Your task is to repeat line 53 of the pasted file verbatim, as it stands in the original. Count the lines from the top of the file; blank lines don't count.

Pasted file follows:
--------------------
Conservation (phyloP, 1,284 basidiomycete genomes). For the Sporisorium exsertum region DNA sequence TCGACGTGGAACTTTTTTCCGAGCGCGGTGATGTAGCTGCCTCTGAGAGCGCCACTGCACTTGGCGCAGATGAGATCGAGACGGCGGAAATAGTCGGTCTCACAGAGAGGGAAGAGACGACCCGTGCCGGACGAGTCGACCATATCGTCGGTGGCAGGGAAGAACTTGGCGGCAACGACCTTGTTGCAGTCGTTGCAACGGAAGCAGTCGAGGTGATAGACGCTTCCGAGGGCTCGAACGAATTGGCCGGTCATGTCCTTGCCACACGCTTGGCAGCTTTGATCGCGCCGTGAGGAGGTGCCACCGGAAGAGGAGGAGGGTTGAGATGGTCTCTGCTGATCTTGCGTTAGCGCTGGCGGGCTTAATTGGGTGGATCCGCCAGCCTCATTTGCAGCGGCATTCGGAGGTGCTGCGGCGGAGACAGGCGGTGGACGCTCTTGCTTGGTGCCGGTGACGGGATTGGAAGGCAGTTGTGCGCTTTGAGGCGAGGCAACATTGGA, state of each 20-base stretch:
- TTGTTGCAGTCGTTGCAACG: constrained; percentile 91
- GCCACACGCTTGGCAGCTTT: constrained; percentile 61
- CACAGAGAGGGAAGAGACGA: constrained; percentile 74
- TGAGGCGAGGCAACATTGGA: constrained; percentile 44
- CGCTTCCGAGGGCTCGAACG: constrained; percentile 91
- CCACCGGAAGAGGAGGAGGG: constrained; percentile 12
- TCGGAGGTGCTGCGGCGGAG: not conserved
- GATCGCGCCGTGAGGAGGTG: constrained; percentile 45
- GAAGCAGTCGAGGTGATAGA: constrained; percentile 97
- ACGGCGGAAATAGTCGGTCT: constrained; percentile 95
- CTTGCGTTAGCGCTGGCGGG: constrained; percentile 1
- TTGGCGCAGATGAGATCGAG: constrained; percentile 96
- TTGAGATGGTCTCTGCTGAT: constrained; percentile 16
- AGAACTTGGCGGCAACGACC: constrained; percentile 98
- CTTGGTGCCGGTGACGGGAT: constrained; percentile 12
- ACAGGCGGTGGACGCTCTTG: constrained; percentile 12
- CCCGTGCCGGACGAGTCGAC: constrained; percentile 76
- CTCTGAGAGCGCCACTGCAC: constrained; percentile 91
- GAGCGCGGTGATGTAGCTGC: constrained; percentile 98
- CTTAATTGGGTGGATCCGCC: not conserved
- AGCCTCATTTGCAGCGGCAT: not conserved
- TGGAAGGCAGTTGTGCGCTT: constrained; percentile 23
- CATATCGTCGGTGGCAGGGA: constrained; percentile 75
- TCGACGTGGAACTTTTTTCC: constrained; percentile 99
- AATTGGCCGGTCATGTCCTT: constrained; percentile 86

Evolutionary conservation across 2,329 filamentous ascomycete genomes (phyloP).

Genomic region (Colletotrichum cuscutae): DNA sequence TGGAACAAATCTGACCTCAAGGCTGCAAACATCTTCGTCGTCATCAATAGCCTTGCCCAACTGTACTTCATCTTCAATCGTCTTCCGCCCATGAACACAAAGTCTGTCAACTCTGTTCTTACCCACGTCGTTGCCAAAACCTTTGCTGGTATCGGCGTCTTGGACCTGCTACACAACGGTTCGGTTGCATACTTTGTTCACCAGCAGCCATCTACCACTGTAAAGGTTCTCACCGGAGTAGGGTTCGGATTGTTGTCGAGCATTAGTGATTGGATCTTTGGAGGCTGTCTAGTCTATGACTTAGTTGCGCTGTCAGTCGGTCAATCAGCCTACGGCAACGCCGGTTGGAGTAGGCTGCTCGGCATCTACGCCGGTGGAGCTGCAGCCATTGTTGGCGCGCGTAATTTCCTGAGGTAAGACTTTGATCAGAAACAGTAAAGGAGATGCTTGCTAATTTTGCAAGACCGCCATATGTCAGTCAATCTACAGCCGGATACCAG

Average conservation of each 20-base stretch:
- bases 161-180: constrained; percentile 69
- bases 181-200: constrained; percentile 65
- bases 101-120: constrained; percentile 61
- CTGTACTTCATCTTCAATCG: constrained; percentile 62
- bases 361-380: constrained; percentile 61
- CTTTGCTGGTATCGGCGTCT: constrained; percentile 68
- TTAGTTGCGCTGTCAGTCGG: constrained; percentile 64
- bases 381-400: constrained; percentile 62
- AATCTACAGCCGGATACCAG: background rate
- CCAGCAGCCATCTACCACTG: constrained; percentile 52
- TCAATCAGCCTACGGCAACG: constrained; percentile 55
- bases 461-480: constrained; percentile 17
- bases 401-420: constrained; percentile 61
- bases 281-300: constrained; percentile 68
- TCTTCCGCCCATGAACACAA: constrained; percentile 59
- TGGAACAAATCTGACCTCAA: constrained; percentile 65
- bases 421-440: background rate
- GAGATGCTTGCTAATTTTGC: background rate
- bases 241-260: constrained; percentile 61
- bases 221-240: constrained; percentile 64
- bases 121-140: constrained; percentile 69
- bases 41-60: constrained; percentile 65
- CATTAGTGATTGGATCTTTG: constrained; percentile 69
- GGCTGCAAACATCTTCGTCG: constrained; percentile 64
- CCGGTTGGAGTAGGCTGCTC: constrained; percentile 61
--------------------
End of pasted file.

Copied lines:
- GGCTGCAAACATCTTCGTCG: constrained; percentile 64